Our social networking pages are being policed by outsourced, unvetted moderators.
By Iain Hollingshead, and Emma Barnett 8:54PM GMT 02 Mar 2012
For most of us, our experience on Facebook is a benign – even banal – one. A status update about a colleague’s commute. A “friend” request from someone we haven’t seen for years (and hoped to avoid for several more). A picture of another friend’s baby, barely distinguishable from the dozen posted the day before.
Some four billion pieces of content are shared every day by 845 million users. And while most are harmless, it has recently come to light that the site is brimming with paedophilia, pornography, racism and violence – all moderated by outsourced, poorly vetted workers in third world countries paid just $1 an hour.
In addition to the questionable morality of a company that is about to create 1,000 millionaires when it floats paying such paltry sums, there are significant privacy concerns for the rest of us. Although this invisible army of moderators receive basic training, they work from home, do not appear to undergo criminal checks, and have worrying access to users’ personal details. In a week in which there has been an outcry over Google’s privacy policies, can we expect a wider backlash over the extent to which we trust companies with our intimate information?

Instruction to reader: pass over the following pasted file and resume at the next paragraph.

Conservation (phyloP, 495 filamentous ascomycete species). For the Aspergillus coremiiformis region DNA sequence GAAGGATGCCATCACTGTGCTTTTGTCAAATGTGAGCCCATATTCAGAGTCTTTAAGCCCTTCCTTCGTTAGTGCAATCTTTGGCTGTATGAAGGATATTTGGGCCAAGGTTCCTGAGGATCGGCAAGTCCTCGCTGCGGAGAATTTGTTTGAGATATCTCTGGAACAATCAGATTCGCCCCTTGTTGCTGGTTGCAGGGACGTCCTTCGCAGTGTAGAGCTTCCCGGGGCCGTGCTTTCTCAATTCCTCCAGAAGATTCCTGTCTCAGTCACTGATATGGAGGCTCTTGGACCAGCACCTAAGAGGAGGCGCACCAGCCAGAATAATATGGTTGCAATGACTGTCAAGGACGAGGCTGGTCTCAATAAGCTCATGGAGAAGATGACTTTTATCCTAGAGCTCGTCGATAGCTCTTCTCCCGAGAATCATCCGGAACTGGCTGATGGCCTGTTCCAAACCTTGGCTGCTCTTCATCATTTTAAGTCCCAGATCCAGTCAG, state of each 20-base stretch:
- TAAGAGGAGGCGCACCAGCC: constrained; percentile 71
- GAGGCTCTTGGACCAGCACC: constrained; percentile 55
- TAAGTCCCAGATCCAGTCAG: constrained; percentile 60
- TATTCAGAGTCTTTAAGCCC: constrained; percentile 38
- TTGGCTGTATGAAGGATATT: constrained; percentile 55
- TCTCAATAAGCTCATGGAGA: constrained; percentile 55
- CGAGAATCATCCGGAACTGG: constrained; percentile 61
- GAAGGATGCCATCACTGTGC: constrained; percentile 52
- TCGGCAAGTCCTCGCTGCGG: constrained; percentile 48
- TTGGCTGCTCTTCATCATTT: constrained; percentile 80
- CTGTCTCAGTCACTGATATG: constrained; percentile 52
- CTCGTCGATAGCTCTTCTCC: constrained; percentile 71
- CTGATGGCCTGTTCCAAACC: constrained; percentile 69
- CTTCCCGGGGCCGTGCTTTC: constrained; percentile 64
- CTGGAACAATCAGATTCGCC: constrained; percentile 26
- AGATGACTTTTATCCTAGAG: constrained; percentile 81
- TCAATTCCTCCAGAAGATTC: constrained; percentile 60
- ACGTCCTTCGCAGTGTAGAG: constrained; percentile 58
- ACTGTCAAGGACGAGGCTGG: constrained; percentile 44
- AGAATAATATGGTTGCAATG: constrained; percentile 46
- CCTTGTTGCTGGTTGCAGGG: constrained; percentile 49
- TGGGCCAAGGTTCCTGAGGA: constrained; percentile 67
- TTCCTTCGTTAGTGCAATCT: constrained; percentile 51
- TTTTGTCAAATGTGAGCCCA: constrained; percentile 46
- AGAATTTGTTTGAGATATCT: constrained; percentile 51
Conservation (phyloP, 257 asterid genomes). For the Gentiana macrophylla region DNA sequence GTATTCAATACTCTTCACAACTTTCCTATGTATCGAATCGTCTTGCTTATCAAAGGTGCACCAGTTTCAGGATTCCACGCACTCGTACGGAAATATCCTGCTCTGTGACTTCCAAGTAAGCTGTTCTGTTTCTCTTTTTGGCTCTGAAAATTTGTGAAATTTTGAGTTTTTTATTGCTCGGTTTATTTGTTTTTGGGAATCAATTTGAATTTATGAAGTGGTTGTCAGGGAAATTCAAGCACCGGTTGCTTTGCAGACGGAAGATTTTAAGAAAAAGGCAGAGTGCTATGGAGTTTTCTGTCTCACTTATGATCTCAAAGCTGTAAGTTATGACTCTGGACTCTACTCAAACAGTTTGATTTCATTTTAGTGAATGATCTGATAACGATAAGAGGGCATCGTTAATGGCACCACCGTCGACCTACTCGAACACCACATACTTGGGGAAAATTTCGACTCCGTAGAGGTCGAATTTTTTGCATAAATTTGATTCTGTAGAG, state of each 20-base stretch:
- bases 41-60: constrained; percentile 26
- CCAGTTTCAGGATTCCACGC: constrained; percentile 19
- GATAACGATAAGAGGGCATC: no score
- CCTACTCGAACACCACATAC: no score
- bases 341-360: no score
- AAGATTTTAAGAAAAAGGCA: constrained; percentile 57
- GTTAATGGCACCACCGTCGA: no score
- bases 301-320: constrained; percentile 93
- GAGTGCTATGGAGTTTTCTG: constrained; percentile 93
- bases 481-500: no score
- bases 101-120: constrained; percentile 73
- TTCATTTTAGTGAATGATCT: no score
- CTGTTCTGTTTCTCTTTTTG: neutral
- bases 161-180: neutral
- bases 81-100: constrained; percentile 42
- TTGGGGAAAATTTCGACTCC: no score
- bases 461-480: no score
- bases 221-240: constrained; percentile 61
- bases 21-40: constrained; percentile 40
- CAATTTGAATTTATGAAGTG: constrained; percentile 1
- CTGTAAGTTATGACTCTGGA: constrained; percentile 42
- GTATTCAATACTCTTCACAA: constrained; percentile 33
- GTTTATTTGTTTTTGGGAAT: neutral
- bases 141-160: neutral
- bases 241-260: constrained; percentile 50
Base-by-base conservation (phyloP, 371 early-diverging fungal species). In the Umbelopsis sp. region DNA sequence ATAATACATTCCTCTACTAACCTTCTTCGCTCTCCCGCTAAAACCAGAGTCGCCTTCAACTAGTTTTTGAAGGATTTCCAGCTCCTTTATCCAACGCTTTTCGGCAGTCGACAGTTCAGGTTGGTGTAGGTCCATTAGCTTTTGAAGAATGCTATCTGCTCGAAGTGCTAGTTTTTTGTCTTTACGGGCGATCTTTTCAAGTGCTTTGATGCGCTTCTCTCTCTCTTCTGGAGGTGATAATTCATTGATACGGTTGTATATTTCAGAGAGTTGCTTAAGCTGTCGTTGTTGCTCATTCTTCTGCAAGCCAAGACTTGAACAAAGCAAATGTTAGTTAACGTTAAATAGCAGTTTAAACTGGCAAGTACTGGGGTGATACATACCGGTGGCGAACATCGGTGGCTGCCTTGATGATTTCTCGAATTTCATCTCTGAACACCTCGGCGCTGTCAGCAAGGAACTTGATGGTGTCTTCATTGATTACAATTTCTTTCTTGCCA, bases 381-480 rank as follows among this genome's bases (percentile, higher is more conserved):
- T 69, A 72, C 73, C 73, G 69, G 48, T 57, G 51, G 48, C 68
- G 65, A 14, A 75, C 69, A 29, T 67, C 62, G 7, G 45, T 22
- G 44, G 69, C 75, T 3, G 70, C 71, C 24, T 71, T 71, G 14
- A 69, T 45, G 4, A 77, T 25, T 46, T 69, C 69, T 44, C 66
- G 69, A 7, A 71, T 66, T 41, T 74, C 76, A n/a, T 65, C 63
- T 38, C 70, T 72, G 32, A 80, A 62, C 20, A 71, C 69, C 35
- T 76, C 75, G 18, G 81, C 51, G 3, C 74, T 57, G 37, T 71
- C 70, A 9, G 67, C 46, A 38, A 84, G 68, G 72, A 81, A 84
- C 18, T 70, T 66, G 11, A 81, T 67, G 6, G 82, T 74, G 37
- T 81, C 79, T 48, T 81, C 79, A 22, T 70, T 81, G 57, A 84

Last month, 21-year-old Amine Derkaoui gave an interview to Gawker, an American media outlet. Derkaoui had spent three weeks working in Morocco for oDesk, one of the outsourcing companies used by Facebook. His job, for which he claimed he was paid around $1 an hour, involved moderating photos and posts flagged as unsuitable by other users.
Derkaoui is not exaggerating. An articulate man, he described images of animal abuse, butchered bodies and videos of fights. Other moderators, mainly young, well-educated people working in Asia, Africa and Central America, have similar stories. “Paedophilia, necrophilia, beheadings, suicides, etc,” said one. “I left [because] I value my sanity.” Another compared it to working in a sewer. “All the —- of the world flows towards you and you have to clean it up,” he said.